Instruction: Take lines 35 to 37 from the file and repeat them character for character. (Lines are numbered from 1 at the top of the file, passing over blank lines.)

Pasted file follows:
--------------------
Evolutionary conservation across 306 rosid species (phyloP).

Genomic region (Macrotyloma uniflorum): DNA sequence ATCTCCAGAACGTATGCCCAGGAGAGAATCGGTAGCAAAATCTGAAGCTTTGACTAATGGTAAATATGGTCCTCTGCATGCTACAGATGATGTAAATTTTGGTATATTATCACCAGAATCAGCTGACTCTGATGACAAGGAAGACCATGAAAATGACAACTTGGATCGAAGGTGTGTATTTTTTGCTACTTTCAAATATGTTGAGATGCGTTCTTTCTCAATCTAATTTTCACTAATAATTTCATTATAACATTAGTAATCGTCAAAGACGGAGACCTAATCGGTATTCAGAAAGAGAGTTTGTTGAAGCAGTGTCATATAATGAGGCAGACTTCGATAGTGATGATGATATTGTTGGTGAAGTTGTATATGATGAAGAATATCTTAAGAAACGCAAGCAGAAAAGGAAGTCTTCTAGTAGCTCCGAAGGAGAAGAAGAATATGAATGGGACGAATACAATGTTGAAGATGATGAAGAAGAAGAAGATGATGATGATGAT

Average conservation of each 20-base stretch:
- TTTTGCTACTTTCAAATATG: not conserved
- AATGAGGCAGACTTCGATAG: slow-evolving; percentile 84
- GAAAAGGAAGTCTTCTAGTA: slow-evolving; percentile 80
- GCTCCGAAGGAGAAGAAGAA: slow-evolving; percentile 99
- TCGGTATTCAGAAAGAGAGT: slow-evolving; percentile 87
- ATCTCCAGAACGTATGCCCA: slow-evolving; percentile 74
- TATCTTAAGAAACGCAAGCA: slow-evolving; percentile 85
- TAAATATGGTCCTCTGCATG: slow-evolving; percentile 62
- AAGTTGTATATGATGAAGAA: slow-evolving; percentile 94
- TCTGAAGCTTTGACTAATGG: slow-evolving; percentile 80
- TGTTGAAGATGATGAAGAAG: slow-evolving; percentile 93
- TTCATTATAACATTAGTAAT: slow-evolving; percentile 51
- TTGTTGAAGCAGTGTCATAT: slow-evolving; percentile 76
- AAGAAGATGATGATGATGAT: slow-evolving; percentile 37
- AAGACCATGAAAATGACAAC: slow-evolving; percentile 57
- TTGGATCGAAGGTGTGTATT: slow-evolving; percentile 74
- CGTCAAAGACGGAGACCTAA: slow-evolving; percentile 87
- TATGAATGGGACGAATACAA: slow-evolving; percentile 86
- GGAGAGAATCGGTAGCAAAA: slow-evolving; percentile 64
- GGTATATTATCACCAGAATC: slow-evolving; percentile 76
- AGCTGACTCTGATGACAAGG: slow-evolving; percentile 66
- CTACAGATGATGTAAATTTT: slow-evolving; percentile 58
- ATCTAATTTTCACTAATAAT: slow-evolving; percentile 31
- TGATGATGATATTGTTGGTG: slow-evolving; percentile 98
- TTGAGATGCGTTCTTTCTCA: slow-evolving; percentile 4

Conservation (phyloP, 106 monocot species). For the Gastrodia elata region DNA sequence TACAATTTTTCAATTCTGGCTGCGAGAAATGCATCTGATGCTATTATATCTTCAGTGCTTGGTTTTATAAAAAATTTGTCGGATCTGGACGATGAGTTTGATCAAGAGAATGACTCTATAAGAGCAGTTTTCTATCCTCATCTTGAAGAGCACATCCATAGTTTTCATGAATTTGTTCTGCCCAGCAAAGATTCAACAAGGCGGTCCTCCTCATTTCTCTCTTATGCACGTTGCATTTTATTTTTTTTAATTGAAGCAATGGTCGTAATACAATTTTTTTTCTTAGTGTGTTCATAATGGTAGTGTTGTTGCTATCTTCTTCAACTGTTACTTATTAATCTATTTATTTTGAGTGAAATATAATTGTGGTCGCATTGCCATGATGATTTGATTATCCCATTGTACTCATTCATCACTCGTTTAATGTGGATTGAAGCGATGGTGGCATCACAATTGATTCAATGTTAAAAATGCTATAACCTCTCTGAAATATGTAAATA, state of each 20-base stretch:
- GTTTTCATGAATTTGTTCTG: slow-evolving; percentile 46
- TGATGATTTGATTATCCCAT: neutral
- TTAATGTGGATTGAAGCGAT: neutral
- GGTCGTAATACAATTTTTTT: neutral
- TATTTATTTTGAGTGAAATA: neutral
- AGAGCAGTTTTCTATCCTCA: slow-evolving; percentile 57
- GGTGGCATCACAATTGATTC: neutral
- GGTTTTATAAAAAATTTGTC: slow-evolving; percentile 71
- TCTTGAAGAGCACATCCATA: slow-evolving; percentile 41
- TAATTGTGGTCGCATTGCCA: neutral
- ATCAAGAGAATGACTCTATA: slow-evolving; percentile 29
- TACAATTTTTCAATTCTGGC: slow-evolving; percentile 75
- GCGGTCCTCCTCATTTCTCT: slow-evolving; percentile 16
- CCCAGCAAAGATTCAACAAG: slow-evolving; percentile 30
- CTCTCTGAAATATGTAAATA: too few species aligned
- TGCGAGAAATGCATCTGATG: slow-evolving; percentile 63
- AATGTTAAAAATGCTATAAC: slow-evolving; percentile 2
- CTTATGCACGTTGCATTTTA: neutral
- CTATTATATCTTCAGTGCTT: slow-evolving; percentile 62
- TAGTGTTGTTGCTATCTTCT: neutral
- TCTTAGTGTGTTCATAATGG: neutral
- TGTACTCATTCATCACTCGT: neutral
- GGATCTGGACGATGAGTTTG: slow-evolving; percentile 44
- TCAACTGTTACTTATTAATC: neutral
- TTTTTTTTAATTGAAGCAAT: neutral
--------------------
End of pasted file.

- AGAGCAGTTTTCTATCCTCA: slow-evolving; percentile 57
- GGTGGCATCACAATTGATTC: neutral
- GGTTTTATAAAAAATTTGTC: slow-evolving; percentile 71